Apple's (NASDAQ:AAPL) high-end iPhone 5s went on sale at retail and carrier stores this morning, with reports emerging of long lines and tight supply for the gold version of the new smartphone.
The gold iPhone 5s is reportedly in short supply.
Apple took pre-orders for the lower-end iPhone 5c starting Sept. 13 but refrained from taking such orders for the 5s. Reports indicated earlier this week that supplies of the 5s would be tight. The gold iPhone 5s is now listed with an "October" shipping date in the United States, United Kingdom and Australia online stores, while all the other colors currently have one-to-three and seven-to-ten day delivery estimates, according to The Verge. The phones also went on sale today in Hong Kong, Singapore, Germany, France, and, for the first time as other early markets, in China.
"Demand for the new iPhones has been incredible, and we are currently sold out or have limited supply of certain iPhone 5s models in some stores," an Apple representative told AllThingsD. Apple didn't provide details, though the company in the past has released sales numbers after the first weekend of new iPhone availability.
Meanwhile, as customers waited in lines in early iPhone markets to get their hands on the new products, analysts debated whether Apple could top the record 5 million smartphones its sold during last year's iPhone 5 launch, arguing that it will depend largely on the supply of the iPhone 5s.
"It really depends entirely on how good or bad the yields on the 5s are," Yankee Group analyst Carl Howe told Bloomberg. He said Apple could top 7 million in sales if it has enough supply, though "Apple may not even hit the 5 million I predicted last year if the 5s is in really short supply."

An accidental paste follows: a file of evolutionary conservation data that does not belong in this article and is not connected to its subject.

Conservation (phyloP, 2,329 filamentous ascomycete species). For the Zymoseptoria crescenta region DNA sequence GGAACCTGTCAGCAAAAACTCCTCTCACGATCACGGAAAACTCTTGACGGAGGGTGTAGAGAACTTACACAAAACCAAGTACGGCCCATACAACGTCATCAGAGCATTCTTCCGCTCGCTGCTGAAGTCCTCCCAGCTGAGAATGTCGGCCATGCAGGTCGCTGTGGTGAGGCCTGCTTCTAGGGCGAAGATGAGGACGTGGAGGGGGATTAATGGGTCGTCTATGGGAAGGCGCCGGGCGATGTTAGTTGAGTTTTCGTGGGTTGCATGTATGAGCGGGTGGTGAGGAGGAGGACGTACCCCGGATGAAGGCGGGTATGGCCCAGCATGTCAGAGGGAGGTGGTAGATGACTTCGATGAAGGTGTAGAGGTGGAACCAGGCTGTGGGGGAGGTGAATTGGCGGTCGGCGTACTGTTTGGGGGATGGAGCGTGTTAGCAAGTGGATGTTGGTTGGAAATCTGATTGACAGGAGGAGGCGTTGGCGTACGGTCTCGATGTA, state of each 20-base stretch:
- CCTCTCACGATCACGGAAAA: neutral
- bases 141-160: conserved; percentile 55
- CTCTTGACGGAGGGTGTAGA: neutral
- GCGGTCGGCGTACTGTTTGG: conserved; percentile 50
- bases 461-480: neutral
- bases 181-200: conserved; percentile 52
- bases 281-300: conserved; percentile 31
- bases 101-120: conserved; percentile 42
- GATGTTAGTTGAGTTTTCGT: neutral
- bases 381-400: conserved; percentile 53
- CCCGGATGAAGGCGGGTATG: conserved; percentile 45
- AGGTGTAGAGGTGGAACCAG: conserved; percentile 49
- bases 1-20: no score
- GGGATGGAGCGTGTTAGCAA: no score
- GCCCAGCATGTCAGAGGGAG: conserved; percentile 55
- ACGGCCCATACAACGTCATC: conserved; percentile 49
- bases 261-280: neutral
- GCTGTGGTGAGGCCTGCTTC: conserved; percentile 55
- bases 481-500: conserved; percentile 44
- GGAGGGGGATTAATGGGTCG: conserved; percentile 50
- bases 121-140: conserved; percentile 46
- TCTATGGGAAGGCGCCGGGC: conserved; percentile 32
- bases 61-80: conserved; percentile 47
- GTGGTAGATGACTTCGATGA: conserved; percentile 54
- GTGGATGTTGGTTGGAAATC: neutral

Separately, the Wall Street Journal reported that, according to unnamed sources familiar with the situation, Apple has asked its suppliers to increase production of the gold iPhone 5s by an additional one-third after seeing strong demand. The report added that it isn't clear whether there are currently supply constraints in manufacturing the new iPhone. Apple faced such constraints in the past; Apple declined to comment, according to the Journal.
Separately, iFixit disassembled a new iPhone 5s and found components from Broadcom, Qualcomm, Texas Instruments, Skyworks and others.
Apple is selling the 16 GB iPhone 5c for $99 and the 32 GB version for $199 when coupled with a two-year contract. On a no-contract basis, however, the phone costs $549 for the 16 GB model and $649 for the 32 GB model. Many analysts had expected the iPhone 5c to retail for $400 to $500 on an unsubsidized basis, and were shocked that the ultimate price was not lower.
"We never had an objective to sell a low-cost phone," Apple CEO Tim Cook told Bloomberg Businessweek this week in explaining the company's strategy. "Our primary objective is to sell a great phone and provide a great experience, and we figured out a way to do it at a lower cost."
The iPhone 5c prices are only $100 lower than the higher-end iPhone 5s, which will sell for $199 for the 16 GB model, $299 for the 32 GB model and $399 for the 64 GB model, all with a two-year contract. On an unsubsidized basis, the iPhone 5s will sell for $649 for the 16 GB model, $749 for the 32 GB model and $849 for the 64 GB model.
- see this The Verge article
- see this iFixit tear down
- see this AllThingsD article
- see this Bloomberg article
- see this WSJ blog post (sub. req.)
- see this CNET article
- see this separate CNET article
- see this separate AllThingsD article
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